A 350-year multiproxy record of climate-driven environmental shifts in the Amundsen Sea Polynya, Antarctica
Keywords: Amundsen Sea Polynya, Sediment, Circumpolar Deep Water, Atmospheric circulation
With a growing concern over rapid Antarctic ice loss in recent years, the Amundsen Sea, one of the fastest-melting areas in Antarctica, currently becomes a hotspot for the Earth sciences in the context of its linkage to global climate. As a center of strong physical and biological coupling processes, polynyas of the Amundsen Sea could act as sentinels of changes in atmosphere–ice–ocean interactions, offering a unique perspective into its sensitivity to climate variability. Here, we present a new, multiproxy-based high-resolution sedimentary record from the Amundsen Sea polynya, which provides new insights into environmental conditions of the region over the last 350 years and their linkages to climatic factors. Our results show that the polynya witnessed step-wise environmental shifts in parallel with the phases and strength of large-scale climate patterns, i.e., the Southern Annular Mode (SAM) and El Niño-Southern Oscillation (ENSO). Notably, intersite correlation of on-shelf Circumpolar Deep Water (CDW) intrusion signals at different locals suggests that the CDW may have gained increased access to the shelves at the time of a strong coupling of positive SAM and El Niño states. We tentatively speculate that anomalous large-scale atmospheric and oceanic circulation patterns over the Southern Hemisphere, forced by increasing greenhouse gas levels, were strongly involved in the mid-20th century CDW invigoration, which may be greater in scale that goes well beyond the Amundsen Sea region. This result is relevant to the current debate on spatial heterogeneity in the timing and phasing of major climatic events in Antarctica, underscoring an unambiguous connection of the Antarctic climate state to the large-scale ocean-atmosphere reorganizations. Our study also extends a growing evidence that today's global warming trend is expected to have a severe effect on future configuration of Antarctic continental ice-shelf environment.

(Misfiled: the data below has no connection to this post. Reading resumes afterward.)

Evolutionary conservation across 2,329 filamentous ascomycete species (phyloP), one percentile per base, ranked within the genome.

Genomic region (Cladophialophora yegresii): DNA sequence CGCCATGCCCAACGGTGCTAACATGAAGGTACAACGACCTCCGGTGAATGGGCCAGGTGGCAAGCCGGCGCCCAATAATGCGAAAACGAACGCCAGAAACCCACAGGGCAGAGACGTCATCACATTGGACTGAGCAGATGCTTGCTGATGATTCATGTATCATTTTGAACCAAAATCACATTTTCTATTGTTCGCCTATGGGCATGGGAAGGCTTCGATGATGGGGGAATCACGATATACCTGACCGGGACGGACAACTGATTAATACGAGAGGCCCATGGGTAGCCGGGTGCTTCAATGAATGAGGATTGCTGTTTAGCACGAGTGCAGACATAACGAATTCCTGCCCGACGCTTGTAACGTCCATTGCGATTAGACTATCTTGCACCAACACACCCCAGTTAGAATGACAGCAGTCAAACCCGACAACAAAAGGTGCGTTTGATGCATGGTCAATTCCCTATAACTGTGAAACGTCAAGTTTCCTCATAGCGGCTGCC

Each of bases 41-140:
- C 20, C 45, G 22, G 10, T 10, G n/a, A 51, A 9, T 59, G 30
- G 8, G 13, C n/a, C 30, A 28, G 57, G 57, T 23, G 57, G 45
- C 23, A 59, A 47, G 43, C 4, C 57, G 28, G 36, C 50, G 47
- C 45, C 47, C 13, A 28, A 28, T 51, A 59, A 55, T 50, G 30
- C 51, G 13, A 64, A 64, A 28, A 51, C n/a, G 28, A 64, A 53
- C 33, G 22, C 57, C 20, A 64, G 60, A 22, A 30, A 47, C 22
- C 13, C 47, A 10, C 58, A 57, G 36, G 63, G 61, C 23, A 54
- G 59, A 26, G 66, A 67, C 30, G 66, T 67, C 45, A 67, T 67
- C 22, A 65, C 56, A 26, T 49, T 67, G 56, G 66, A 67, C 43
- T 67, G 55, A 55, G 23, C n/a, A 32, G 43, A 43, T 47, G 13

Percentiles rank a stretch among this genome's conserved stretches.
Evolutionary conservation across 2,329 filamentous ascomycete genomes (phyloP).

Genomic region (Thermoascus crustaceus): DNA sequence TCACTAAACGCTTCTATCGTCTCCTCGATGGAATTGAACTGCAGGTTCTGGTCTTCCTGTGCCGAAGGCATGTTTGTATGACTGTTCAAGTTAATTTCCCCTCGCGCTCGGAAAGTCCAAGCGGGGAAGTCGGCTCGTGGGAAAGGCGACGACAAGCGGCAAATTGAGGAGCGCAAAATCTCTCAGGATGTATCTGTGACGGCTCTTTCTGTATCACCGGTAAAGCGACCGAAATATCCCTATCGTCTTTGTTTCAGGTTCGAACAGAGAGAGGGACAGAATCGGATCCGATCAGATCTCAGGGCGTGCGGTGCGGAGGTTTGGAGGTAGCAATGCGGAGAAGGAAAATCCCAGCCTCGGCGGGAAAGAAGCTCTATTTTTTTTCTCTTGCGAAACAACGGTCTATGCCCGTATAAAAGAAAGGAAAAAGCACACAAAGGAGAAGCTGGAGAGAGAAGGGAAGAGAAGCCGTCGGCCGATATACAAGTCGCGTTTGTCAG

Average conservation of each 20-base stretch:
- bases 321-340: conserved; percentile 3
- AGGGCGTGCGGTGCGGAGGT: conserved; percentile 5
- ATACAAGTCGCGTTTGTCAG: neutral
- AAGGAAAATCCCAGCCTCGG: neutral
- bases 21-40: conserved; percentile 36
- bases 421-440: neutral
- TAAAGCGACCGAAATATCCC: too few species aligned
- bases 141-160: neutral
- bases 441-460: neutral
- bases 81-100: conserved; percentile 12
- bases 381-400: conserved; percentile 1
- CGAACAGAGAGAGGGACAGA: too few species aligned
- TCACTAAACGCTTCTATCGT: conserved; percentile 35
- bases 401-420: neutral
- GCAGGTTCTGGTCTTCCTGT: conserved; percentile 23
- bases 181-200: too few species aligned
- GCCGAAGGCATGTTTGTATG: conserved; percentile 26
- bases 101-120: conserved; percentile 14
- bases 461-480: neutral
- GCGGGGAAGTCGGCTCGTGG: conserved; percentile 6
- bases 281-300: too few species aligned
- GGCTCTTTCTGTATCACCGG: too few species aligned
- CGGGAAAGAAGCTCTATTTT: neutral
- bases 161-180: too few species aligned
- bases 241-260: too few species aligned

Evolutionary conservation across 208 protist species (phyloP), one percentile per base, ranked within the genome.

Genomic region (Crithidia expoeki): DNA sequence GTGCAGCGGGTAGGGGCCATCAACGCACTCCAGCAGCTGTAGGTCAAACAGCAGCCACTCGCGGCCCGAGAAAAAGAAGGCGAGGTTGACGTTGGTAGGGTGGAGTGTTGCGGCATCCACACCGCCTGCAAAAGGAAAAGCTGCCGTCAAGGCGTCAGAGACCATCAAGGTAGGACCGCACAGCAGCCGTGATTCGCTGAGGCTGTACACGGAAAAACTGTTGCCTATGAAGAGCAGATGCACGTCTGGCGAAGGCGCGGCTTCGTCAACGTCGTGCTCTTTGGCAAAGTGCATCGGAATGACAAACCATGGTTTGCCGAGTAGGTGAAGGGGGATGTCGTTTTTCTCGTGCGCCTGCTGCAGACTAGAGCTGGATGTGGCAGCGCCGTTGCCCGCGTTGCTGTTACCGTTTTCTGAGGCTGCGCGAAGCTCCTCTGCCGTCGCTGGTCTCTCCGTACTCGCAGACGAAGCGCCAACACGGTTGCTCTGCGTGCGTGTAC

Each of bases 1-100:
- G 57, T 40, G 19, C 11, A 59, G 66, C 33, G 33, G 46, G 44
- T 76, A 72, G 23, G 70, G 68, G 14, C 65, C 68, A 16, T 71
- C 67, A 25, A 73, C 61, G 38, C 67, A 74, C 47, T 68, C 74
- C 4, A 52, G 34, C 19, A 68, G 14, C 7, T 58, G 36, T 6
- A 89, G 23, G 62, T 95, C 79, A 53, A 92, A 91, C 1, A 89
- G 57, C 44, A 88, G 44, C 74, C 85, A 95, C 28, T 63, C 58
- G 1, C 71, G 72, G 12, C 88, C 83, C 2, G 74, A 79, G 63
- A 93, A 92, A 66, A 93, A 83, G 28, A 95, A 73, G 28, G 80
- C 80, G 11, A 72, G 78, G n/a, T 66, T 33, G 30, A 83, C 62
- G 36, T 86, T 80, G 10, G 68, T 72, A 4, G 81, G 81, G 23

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|GLOBAL AND PLANETARY CHANGE
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